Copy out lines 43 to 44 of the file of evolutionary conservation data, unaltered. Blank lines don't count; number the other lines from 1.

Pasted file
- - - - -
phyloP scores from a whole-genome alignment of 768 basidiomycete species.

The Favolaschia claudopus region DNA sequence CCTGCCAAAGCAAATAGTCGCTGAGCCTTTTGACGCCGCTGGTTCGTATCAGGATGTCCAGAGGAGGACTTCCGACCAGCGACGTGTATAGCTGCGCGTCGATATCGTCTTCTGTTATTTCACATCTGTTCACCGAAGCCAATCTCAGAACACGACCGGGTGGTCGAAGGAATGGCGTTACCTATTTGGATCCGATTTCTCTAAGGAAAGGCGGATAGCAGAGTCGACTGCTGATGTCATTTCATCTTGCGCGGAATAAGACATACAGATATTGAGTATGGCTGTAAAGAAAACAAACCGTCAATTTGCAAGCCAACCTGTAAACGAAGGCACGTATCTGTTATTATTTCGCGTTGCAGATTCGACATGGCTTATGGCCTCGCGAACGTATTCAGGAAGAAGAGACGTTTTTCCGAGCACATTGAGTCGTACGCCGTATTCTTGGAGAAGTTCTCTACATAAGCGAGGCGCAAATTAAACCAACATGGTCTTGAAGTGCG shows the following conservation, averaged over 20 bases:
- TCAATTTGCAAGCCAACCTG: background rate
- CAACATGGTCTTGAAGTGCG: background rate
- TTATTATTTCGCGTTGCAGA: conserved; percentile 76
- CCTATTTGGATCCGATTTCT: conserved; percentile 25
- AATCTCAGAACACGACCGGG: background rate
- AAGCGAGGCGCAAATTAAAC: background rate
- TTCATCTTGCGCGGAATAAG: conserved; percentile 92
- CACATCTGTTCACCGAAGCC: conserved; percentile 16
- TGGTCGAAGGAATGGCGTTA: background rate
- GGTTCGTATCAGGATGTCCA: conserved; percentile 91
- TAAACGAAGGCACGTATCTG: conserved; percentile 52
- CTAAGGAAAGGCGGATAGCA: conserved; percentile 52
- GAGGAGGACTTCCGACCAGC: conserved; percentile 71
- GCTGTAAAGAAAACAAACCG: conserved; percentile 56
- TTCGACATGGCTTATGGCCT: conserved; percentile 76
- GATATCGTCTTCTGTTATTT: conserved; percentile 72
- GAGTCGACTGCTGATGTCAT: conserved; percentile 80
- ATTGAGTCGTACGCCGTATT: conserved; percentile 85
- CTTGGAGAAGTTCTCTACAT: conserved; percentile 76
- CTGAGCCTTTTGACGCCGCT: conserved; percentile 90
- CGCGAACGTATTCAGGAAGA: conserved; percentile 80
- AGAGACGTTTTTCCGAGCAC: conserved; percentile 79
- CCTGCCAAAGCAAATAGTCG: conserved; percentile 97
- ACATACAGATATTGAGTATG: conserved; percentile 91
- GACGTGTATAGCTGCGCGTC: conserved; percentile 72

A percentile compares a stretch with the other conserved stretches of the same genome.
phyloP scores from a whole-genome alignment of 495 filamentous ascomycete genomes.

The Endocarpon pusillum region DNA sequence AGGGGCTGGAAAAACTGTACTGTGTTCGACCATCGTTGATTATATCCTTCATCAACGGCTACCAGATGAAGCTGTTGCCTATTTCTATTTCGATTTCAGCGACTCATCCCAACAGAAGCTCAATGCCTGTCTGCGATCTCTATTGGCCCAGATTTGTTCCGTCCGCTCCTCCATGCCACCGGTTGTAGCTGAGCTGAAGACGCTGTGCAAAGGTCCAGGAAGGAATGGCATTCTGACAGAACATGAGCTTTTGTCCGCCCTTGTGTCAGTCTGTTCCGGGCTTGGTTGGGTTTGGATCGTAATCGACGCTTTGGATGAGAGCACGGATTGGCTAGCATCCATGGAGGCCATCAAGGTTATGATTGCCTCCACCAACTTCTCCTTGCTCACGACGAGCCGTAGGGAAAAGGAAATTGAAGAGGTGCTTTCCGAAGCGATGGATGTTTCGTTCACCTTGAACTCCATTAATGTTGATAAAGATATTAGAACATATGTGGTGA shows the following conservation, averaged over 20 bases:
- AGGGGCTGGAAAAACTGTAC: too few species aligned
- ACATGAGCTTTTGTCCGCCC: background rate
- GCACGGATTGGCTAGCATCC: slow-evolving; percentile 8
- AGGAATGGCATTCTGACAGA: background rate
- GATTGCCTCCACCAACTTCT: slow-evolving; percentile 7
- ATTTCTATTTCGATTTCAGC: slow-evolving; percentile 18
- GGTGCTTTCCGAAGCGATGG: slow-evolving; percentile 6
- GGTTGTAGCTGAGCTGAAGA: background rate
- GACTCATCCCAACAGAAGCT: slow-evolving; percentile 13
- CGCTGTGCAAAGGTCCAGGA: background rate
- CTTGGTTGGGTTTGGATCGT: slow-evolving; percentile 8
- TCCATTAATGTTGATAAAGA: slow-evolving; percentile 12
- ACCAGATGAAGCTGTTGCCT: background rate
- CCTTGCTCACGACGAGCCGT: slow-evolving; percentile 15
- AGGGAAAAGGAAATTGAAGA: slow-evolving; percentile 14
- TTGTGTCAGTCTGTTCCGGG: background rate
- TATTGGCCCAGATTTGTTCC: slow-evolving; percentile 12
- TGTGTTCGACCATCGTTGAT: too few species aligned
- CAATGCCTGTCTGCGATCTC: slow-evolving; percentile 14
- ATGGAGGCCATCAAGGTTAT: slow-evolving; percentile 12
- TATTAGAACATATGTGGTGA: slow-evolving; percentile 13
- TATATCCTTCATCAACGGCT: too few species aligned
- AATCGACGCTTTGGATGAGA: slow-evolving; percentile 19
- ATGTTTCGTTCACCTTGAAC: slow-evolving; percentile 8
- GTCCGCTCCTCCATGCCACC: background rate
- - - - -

- ACCAGATGAAGCTGTTGCCT: background rate
- CCTTGCTCACGACGAGCCGT: slow-evolving; percentile 15